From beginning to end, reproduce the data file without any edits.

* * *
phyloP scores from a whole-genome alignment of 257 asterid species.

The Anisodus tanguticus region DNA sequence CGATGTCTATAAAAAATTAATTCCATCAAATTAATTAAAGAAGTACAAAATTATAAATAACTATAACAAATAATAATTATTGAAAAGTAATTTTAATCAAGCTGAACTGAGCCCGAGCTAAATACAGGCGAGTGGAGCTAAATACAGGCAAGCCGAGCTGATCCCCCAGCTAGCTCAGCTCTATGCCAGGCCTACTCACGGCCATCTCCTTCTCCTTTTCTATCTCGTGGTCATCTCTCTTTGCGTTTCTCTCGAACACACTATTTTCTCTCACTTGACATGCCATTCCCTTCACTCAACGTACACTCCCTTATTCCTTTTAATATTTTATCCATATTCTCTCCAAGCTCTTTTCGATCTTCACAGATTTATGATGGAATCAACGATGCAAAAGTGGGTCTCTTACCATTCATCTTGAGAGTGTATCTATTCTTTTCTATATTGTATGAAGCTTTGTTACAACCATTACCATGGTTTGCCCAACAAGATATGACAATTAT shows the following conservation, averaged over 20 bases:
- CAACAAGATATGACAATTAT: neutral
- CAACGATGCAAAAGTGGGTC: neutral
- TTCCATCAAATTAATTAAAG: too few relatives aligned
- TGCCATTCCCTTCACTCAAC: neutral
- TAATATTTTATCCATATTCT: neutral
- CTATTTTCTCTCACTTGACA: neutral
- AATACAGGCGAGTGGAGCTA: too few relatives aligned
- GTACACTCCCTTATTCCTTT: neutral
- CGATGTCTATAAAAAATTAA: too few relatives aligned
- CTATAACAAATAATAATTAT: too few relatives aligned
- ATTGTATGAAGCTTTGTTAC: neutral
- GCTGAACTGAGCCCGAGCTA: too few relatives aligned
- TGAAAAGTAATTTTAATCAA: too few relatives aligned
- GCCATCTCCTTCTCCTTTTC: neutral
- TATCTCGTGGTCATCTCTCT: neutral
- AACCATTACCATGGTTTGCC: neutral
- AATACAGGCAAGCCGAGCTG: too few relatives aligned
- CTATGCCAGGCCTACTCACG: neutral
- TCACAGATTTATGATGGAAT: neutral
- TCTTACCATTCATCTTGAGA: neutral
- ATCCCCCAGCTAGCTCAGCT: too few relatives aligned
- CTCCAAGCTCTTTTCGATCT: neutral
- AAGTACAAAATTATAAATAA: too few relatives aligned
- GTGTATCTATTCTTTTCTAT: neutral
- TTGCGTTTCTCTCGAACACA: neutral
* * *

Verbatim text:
phyloP scores from a whole-genome alignment of 257 asterid species.

The Anisodus tanguticus region DNA sequence CGATGTCTATAAAAAATTAATTCCATCAAATTAATTAAAGAAGTACAAAATTATAAATAACTATAACAAATAATAATTATTGAAAAGTAATTTTAATCAAGCTGAACTGAGCCCGAGCTAAATACAGGCGAGTGGAGCTAAATACAGGCAAGCCGAGCTGATCCCCCAGCTAGCTCAGCTCTATGCCAGGCCTACTCACGGCCATCTCCTTCTCCTTTTCTATCTCGTGGTCATCTCTCTTTGCGTTTCTCTCGAACACACTATTTTCTCTCACTTGACATGCCATTCCCTTCACTCAACGTACACTCCCTTATTCCTTTTAATATTTTATCCATATTCTCTCCAAGCTCTTTTCGATCTTCACAGATTTATGATGGAATCAACGATGCAAAAGTGGGTCTCTTACCATTCATCTTGAGAGTGTATCTATTCTTTTCTATATTGTATGAAGCTTTGTTACAACCATTACCATGGTTTGCCCAACAAGATATGACAATTAT shows the following conservation, averaged over 20 bases:
- CAACAAGATATGACAATTAT: neutral
- CAACGATGCAAAAGTGGGTC: neutral
- TTCCATCAAATTAATTAAAG: too few relatives aligned
- TGCCATTCCCTTCACTCAAC: neutral
- TAATATTTTATCCATATTCT: neutral
- CTATTTTCTCTCACTTGACA: neutral
- AATACAGGCGAGTGGAGCTA: too few relatives aligned
- GTACACTCCCTTATTCCTTT: neutral
- CGATGTCTATAAAAAATTAA: too few relatives aligned
- CTATAACAAATAATAATTAT: too few relatives aligned
- ATTGTATGAAGCTTTGTTAC: neutral
- GCTGAACTGAGCCCGAGCTA: too few relatives aligned
- TGAAAAGTAATTTTAATCAA: too few relatives aligned
- GCCATCTCCTTCTCCTTTTC: neutral
- TATCTCGTGGTCATCTCTCT: neutral
- AACCATTACCATGGTTTGCC: neutral
- AATACAGGCAAGCCGAGCTG: too few relatives aligned
- CTATGCCAGGCCTACTCACG: neutral
- TCACAGATTTATGATGGAAT: neutral
- TCTTACCATTCATCTTGAGA: neutral
- ATCCCCCAGCTAGCTCAGCT: too few relatives aligned
- CTCCAAGCTCTTTTCGATCT: neutral
- AAGTACAAAATTATAAATAA: too few relatives aligned
- GTGTATCTATTCTTTTCTAT: neutral
- TTGCGTTTCTCTCGAACACA: neutral